So why the statue of a boy with those characteristics from America instead of Indonesia? And isn’t convenient that that boy is now the President of the United States.

The mind boggles at how low people would stoop to polish apples and to gain a bit of a publicity, even when they do not enough money to build the brass statue to its full scale so that the Obama statue looks like a runt of a 10-year old instead of the normal sized child Obama probably was (Thanks for the observation, TP).

And what’s with the Barry Obama bit? The man’s name is Barrack and unless the guys here are so close to him that he would be comfortable to be called Barry, this is an attempt at familarity that would make even Washington gatecrachers the Salahis blush in embarrassment.

The Indonesians have one word to describe such behavior: L_E_B_A_Y. (American equivalent: cheesy)

So kudos to the Facebook group and the activists here. Join them and put the Jakarta Salahis in their place.

Facebook Group Wants Obama’s Jakarta Statue Taken Down

A 110-centimeter-tall statue of the young US President Barack Obama in Jakarta, the first of its kind in the world, has unexpectedly attracted the attention of thousands on Facebook who want the statue taken down.

A Facebook group called “ Turunkan Patung Barack Obama di Taman Menteng ” (“Take Down the Barack Obama Statue in Taman Menteng”), created by Heru Nugroho and Daniel Rudi, has stated that it will file a class action suit against the city if it gets 10,000 members.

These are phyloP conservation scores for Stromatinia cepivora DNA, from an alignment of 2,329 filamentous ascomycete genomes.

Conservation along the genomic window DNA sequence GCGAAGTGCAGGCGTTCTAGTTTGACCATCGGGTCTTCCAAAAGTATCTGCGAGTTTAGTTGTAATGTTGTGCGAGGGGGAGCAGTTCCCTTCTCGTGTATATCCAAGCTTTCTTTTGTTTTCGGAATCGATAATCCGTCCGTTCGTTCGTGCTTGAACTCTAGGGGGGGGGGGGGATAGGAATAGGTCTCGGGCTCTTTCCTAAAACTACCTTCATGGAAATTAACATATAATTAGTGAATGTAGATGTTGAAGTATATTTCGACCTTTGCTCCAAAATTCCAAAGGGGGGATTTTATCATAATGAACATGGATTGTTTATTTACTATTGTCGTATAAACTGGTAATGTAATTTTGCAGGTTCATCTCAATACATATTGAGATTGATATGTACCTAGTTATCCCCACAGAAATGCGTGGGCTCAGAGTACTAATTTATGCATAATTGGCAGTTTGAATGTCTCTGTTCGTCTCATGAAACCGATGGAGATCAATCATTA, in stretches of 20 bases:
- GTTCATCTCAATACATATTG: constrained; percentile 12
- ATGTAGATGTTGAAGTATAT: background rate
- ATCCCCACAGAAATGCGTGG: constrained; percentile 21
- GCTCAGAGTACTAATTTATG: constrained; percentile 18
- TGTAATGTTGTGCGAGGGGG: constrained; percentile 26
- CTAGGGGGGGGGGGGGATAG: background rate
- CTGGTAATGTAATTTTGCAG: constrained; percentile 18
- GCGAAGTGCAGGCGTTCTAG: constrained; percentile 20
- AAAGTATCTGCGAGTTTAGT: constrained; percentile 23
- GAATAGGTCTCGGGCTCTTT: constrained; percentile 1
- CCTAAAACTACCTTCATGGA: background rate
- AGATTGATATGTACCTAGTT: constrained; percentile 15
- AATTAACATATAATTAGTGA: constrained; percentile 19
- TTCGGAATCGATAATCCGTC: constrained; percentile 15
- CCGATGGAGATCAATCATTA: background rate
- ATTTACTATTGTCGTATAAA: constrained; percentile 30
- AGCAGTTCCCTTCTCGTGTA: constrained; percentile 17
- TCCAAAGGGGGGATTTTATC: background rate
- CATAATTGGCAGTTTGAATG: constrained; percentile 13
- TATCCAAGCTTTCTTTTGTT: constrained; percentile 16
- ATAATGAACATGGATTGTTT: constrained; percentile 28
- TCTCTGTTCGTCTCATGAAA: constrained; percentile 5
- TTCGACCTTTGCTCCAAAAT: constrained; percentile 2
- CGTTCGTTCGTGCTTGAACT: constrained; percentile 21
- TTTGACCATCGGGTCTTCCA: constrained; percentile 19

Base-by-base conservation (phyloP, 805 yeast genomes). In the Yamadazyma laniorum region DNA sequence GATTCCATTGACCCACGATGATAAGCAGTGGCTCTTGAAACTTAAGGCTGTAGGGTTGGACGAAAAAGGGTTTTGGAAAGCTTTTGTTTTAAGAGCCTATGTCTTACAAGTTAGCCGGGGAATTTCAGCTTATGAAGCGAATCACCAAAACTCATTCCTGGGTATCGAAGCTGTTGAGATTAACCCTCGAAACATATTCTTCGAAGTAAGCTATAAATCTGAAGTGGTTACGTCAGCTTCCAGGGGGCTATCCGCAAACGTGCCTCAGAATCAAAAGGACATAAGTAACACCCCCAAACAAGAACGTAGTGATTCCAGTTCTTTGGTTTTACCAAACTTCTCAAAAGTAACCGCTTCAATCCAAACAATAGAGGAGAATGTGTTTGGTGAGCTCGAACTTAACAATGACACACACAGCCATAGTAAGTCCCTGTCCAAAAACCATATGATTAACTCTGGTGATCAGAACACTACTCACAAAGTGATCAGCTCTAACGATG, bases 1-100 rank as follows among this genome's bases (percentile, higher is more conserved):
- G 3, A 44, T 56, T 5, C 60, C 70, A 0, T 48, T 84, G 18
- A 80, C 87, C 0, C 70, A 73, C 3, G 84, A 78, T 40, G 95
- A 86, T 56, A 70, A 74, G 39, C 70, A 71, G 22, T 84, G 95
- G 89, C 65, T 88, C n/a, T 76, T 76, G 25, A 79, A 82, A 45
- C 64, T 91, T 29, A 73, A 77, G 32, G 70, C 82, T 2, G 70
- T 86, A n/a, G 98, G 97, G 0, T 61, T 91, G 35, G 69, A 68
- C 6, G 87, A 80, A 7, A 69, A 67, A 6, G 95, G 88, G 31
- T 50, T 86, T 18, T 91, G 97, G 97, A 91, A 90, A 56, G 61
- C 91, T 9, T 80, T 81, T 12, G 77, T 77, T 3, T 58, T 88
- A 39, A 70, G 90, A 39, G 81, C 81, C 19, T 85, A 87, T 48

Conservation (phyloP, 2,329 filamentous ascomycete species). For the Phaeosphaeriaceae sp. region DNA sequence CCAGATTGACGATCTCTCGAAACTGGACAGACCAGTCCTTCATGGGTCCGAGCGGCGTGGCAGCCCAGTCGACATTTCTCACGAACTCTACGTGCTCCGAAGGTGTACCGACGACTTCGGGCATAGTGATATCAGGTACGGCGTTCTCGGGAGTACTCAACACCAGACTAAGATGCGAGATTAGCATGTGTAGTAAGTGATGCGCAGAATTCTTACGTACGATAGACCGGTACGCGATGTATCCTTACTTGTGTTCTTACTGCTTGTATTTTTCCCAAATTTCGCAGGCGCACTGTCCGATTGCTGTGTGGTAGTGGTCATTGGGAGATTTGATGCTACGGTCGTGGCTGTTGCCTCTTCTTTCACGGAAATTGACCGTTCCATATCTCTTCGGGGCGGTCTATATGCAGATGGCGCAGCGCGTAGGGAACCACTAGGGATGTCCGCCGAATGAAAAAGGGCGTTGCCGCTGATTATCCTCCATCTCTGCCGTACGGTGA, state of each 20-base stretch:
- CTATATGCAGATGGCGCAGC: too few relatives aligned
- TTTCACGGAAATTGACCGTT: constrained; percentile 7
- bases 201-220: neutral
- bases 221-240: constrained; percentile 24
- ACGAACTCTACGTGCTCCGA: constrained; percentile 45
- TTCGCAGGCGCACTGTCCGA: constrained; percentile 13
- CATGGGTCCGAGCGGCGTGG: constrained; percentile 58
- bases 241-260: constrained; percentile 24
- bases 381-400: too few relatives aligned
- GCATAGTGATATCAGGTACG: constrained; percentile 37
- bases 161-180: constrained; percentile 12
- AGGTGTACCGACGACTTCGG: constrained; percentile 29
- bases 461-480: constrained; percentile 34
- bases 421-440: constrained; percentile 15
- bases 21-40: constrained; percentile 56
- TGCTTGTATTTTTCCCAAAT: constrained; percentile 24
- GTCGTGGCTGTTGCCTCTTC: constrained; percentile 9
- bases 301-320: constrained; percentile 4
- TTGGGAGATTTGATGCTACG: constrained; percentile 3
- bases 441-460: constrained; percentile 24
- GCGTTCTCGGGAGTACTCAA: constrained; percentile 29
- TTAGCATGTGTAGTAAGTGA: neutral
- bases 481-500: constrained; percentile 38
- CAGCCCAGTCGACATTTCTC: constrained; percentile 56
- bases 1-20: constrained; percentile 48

More than 5,800 people have already signed up as members of the group, which was launched on Thursday — the same day the statue, erected in Taman Menteng, Central Jakarta, was unveiled.

The Facebook page has members discussing not only taking down the statue but also moving it from its current location to the Embassy of the United States of America, near Merdeka Square.

“Erecting the statue of Benyamin Sueb or Ali Sadikin would have been more appropriate,” said one member, Heru, referring to the late Benyamin Sueb, a legendary Betawi comedian and singer of the 1970s, and former Jakarta Governor Ali Sadikin, who was celebrated for his ideas to push economic growth.

Ali went as far as to propose building a casino in the Thousand Islands to help growth. This proposal was declined, but he is nonetheless remembered as one of the best governors the capital has ever had.

Heru said he realized people would sneer at him and call him a “busybody,” but he said he did not mean to attack anyone.

“I want to defend my country’s dignity. Why should we glorify people who have nothing to do with us?” Heru said.

“We often hear our state officials say they cannot do much for our heroes. So why spend so much money on a statue? Today children don’t know anything about national heroes Agus Salim [a Muslim intellectual], Chairil Anwar [celebrated poet] or those who have made some of the greatest contributions for Indonesia.”

Created by sculptor Edi Chaniago, the statue depicts Obama at 10 years old, when he had just started to live in the Indonesian capital with his mother, Stanley Ann Dunham, in 1967.

Obama went to the public Besuki elementary school in Menteng before he was sent back to the United States in 1971.

When contacted by the Jakarta Globe, chairman of the Friends of Obama Foundation, Ron Mullers, expressed concern over the negative reaction.

“It’s just a statue of a boy who once lived in Menteng and liked nasi goreng [fried rice] and bakso [meatball soup],” he said, adding that there was no political motivation behind it.

The bronze statue, which cost about Rp 100 million, was the initiative of the Friends of Obama Foundation and was funded by 10 Indonesians who have been acknowledged on the monument.

It was unveiled on Thursday by Central Jakarta Mayor Sylviana Murni, the same day Obama accepted the Nobel Peace Prize in Oslo.